Oct. 8, 2015

Turan Erdoğan


Turan Erdoğan

CEO, Vestel

TBY talks to Turan Erdoğan, CEO of Vestel, on the company's unique production model, R&D, and moving into manufacturing smartphones.


Born in 1955, Turan Erdoğan graduated from ITU's Faculty of Mechanical Engineering in 1976. He has an MBA from Brunel University, in England. After returning to Turkey as manager in a various companies, he joined Vestel in 1988. In 2013, he was promoted to oversee Vestel's foreign trade department, and was appointed Executive Board Member. From 2010 to 2014, he served as the first Turkish Board Member of Digital Europe, Europe's largest ICT Confederation. He is currently CEO of Vestel.

Vestel sells and exports Japanese and European brands to the European market. Are there plans to sell Vestel's own brand within Europe and other markets?

At Vestel, we call it the “hybrid model;" we produce under other brands, under our own brands, and under licensed brands. I believe it is a unique system. What you normally hear is that you should be either an own-brand company or an OEM/ODM company; however, Vestel shows that this kind of hybrid model is also possible. You can use your own brands and produce for other brands. But when we say produce for other brands, it doesn't mean we are only a manufacturer. Now what we call ourselves is an OEM, or even OEM 2 or 3. We design the product, we produce the product, and in some cases we even market the product for the brand owners. This places us two steps ahead of only being an OEM. Vestel is one of the pioneers in this respect. For example, we license Sharp for white goods across Europe. That means we design, manufacture, and market Sharp products, and the Telefunken brand, in Europe in electronics. We will continue this way, but, of course, now we are also promoting our brand in Vestel, in Turkey, in neighboring countries and we are also considering marketing Vestel in other countries. It is a matter of time.

How does Vestel use R&D to remain innovative and competitive?

This is a crucial issue in every company operating in consumer electronics or domestic appliances. We have to have strong R&D, which is one of the reasons why Vestel is so successful. Right from the beginning, we gave the utmost importance to R&D; our R&D department is one of the largest in Turkey, employing almost 1,200 engineers in several locations. However, we still have to increase these numbers, because the customers' requests change frequently, and in order to incorporate these changes in your products you need a strong R&D force. It is sometimes technology-driven products, sometimes market-driven, but these days the technology is moving so fast that if you don't follow it closely, you may fall behind the trend. And, of course, the product management group does a similar thing. It is the largest challenge to keep up with technology and features. TVs are changing almost every six months, and you have to introduce new models all the time; the same goes for mobile phones. In white goods, it is a bit better from the manufacturer's point of view, because you normally use your refrigerator or your washing machine for a few years at least. In the white goods area, the quality and the level of service must be perfect, and people are requesting more features at a lower price; therefore, you have got to have continuous cost reduction systems to compete with other products price-wise and feature-wise. It is a strong yet difficult market. And the solution is R&D.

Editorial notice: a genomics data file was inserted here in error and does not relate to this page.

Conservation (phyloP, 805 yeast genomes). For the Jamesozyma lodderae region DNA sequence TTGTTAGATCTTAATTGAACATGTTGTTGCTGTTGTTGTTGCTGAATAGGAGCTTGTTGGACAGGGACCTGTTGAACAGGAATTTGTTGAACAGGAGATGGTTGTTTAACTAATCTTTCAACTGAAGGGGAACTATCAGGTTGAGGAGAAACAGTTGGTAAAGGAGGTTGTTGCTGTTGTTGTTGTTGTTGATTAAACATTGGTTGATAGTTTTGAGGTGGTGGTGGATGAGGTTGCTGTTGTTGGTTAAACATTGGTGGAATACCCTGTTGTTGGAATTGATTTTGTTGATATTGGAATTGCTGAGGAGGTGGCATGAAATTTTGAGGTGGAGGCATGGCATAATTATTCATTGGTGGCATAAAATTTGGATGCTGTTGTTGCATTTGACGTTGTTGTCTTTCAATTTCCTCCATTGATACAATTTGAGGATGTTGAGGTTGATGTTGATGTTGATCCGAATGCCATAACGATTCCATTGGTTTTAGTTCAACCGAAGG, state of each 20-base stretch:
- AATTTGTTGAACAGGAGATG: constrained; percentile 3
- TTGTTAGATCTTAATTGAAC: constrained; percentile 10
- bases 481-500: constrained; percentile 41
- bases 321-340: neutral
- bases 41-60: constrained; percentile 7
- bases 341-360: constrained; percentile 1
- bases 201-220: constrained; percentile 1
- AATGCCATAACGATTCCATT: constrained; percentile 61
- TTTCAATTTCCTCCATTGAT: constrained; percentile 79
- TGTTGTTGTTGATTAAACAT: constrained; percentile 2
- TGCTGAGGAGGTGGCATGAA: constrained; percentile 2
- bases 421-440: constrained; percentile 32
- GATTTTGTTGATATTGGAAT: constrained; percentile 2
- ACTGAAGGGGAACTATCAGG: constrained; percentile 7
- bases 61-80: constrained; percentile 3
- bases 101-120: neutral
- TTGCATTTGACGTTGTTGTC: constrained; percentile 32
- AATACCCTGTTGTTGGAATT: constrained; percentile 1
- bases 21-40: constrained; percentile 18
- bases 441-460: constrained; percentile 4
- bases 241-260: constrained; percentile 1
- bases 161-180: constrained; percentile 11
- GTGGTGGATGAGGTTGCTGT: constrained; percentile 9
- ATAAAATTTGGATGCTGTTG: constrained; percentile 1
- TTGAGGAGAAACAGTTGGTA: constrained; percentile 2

With the new Venus phone model coming out, how does Vestel plan to compete with the foreign mobile phone operators in the country?

We have been manufacturing smart TVs and tablets for some time. Mobile phones are actually similar to them, though you add a SIM-card, an antenna, and some other features. Basically, it is still a smart product, like a tablet, which you can use to talk. This is what we call converging. In consumer electronics converging is what happens with IT products, and I think the mobile phone is the perfect example as well. The consumer's features are merging with IT features in one product, such as the smartphone. First of all, Vestel can't afford not to go into this business; we have to. If you look at the other companies, Samsung or LG for example, they also used to be consumer electronics companies, but now they have moved into the smartphone business. It is a natural and inevitable step for any consumer goods company to be a smartphone manufacturer. Hence, if we can compete in smart TVs and tablets, why can't we compete in smartphones?